Students are more likely to be offered scholarships at colleges where their grade point average and test scores are higher than the average applicant. A great strategy is to apply to colleges with admission requirements slightly below, at and above the student grade point average and test scores. This strategy gives students the opportunity to be accepted at more selective colleges as well as schools that will be more generous with scholarships. Students can then weigh the merits of prestige and lowered costs when they make their final choice.

Courts Rule in Favor of College Consumer Protection

Posted on June 25, 2015 at 3:41 PM Comments comments (0)

The great hope of families and students investing in higher education has been that student loan payments will be affordable with the expected salary students will earn after graduation. The D.C. District Court ruled this week that the US Department of Education can require schools to show salaries of graduates in relation to anticipated student loan monthly payments to allow consumers to make an informed choice.

The "Gainful Employment Rule",which goes into effect July 1, 2015, requires colleges to demonstrate that the expected loan payment of the average graduate does not exceed 8% of his total income or 20% of discretionary income. Colleges unable to demonstrate that success rate for graduates will risk a loss of federal funding. That means students won't be eligible for federal grants and loans-a real deal breaker for keeping colleges open. 


They want how much?

Posted on May 29, 2015 at 12:32 AM Comments comments (0)
Parents of students recently admitted to colleges often experience a sense of panic immediately after their elation about their child's success. The panic is in relation to the amount of money colleges expect them to contribute toward their child's college costs. Parents who have saved money they thought would be sufficient are surprised that they don't have enough to pay the balance owed after scholarships and other forms of financial assistance are applied.

Fortunately, most parents are eligible to borrow PLUS loans. PLUS or Parent Loans for Undergraduate Students are federal loans. Unlike federal loans offered to students, parent loans allow parents to borrow the balance due on college costs while undergraduate student loans are limited to $5,500 to $7,500. Students whose parents are not eligible to borrow PLUS loans are permitted to borrow larger amounts each year.
When borrowing is necessary, I advise families to consider allowing their child to accept a student loan first because the interest rate is lower and the student does not have to begin repayment until after graduation. Parents can then borrow the difference needed to meet college costs. Parents go into repayment after their PLUS loan is disbursed. However, parents can request a deferment that will allow them to go into repayment later. Interest accrues during deferments.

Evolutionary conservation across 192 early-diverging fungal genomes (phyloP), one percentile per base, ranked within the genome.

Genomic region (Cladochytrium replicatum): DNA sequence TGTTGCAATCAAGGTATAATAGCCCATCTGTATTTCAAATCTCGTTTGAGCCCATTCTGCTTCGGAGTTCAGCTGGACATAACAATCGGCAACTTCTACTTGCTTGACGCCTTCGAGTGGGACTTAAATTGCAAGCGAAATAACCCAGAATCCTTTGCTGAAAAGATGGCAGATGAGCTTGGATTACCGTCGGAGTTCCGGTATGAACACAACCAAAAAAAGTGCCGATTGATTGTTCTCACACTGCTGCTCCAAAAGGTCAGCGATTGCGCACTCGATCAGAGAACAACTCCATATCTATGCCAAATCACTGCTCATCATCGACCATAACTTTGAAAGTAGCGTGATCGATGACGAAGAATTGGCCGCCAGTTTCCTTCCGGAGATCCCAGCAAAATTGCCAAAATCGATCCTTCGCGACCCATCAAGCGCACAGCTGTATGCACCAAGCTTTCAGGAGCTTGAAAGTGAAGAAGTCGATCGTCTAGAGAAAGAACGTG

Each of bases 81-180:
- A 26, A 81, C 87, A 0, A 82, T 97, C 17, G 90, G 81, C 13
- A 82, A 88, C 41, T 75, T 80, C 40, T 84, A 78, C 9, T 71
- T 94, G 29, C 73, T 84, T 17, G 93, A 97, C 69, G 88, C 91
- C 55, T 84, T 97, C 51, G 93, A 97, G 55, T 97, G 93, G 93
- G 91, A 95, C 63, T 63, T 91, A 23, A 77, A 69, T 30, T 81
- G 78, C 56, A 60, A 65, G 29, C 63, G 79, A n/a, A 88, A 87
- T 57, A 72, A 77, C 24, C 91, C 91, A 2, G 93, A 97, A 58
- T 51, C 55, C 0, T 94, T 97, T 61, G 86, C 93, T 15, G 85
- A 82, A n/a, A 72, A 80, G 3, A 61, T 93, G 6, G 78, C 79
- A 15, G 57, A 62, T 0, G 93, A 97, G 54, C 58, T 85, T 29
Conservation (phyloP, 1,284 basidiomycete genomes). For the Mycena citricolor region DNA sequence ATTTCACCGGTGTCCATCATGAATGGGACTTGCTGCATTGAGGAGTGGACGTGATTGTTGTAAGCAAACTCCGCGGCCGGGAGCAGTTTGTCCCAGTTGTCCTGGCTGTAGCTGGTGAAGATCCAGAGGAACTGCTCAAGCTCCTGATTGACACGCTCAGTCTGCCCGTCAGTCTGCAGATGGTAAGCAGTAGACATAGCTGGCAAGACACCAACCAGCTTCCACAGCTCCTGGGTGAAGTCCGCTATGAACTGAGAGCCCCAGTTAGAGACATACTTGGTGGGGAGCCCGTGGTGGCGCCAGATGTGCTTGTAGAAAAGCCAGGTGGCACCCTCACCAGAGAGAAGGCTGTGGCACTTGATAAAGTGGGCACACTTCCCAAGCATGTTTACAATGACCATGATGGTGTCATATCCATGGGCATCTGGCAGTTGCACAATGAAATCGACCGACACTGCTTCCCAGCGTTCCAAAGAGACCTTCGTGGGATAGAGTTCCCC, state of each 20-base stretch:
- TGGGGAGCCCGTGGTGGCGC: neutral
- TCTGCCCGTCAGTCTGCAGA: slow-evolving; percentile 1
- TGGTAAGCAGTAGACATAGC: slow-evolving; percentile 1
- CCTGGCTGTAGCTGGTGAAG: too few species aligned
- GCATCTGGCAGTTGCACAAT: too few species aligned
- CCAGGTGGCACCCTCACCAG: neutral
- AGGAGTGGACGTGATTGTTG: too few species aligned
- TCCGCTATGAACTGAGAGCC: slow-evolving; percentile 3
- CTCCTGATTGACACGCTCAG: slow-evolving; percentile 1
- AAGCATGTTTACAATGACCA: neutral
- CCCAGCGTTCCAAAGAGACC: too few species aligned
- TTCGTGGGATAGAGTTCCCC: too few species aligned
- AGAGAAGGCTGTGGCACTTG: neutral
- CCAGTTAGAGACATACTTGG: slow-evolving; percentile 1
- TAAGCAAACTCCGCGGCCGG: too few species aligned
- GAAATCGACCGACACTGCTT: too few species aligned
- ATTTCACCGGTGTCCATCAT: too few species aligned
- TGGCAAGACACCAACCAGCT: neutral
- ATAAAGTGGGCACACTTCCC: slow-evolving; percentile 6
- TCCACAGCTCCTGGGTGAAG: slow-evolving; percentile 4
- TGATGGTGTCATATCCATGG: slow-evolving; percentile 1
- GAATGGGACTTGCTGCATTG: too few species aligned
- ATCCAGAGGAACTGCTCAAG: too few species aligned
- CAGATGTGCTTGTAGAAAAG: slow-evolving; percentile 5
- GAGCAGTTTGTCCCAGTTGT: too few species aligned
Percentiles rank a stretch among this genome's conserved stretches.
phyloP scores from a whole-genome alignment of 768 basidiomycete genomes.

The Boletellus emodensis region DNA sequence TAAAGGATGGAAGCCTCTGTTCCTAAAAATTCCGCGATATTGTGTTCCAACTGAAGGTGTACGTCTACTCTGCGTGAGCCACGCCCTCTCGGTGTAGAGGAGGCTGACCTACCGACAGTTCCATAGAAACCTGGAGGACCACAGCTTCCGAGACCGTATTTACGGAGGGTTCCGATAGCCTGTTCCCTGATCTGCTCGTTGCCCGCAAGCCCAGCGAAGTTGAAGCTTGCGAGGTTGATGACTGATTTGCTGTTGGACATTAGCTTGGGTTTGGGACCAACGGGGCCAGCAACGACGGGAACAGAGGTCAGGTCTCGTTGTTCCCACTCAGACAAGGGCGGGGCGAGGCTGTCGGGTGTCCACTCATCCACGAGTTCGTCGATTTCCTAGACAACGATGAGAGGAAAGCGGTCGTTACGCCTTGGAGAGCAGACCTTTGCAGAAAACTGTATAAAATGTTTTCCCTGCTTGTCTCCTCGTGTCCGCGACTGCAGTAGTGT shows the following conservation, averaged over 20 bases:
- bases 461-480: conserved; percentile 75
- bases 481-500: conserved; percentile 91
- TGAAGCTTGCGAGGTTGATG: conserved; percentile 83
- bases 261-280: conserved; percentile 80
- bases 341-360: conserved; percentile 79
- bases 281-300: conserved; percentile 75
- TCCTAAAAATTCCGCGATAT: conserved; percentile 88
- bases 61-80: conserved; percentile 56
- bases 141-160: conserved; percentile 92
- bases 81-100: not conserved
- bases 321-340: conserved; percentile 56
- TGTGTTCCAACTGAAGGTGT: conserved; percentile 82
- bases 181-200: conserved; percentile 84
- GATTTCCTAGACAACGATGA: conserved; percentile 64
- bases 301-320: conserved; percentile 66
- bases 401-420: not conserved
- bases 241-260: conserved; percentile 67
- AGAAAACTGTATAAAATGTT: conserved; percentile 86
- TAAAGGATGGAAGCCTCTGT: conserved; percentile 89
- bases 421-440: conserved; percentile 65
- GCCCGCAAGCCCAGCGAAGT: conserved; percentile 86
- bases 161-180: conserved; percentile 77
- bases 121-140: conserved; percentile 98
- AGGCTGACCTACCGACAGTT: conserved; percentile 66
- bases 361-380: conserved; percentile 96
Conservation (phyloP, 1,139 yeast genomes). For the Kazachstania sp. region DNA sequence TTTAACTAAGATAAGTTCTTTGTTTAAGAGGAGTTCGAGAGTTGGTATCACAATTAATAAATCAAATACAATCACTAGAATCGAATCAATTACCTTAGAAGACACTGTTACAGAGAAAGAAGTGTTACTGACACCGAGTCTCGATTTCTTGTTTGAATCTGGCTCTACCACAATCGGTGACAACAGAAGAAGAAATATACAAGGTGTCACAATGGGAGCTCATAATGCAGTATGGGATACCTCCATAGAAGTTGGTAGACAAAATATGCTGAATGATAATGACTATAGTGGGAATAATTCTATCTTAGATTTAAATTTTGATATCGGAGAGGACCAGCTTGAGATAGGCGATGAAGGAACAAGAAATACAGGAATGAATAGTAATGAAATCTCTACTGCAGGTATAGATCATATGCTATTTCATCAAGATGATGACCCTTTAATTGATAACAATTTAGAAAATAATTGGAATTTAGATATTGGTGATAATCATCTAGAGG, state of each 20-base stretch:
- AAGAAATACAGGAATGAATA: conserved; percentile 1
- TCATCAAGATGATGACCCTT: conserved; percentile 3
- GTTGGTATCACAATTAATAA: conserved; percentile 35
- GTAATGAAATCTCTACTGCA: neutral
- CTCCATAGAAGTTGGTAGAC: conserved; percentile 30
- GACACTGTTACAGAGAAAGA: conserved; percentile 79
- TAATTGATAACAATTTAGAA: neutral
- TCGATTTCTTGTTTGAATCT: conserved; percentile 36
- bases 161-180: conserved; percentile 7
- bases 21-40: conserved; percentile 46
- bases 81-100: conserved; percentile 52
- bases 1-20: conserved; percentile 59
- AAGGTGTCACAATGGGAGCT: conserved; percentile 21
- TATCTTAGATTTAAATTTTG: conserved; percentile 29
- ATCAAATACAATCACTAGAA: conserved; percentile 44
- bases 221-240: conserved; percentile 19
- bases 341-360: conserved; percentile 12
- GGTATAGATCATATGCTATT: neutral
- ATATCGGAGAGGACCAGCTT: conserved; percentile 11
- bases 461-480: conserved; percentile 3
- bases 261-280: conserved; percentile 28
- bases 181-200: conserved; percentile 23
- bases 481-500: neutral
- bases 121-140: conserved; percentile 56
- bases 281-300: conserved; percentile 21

Don't forget to request your refund

Posted on April 14, 2014 at 5:00 AM Comments comments (10)
The countdown to final college selection decisions for most US high school seniors is 16 days away (May 1st) but many parents have already given money to colleges in the form of room deposits in hope of getting good housing. In addition to deciding the college they will commit to, students need to make sure they move quickly to request return of any refundable deposits their parents paid to colleges they will not attend.

Many colleges warn students as soon as they offer them admission that to get the best housing (or any housing) it is best to pay their enrollment deposit early. Within the same notice encouraging such deposits, students are warned about deadlines for refunds of those deposits should they later decide not to attend. The amount of deposit money at stake could be anywhere from $300 to $700 or higher for each college. The deadline at many institutions to request a refund of housing deposits is often the same deadline to accept offers of admission (May 1). Although most colleges refund housing deposits, some do not.

College Selection Logic Reversal

Posted on November 23, 2013 at 1:58 AM Comments comments (1)
Are you telling your kid to apply ONLY to public colleges for which they would be classified as in-state students? That seems logical. But is it? Out of state colleges often look for out of state students and offer them tuition discounts and scholarships to encourage them to accept admission offers.
Consider allowing your high school senior to apply to public and private colleges from any state. Compare the programs offered, admission offers, financial aid and scholarship offers they receive and decide based on that.
The lesson here is that you cannot assume that any category of college will be the best deal until you apply and get a response.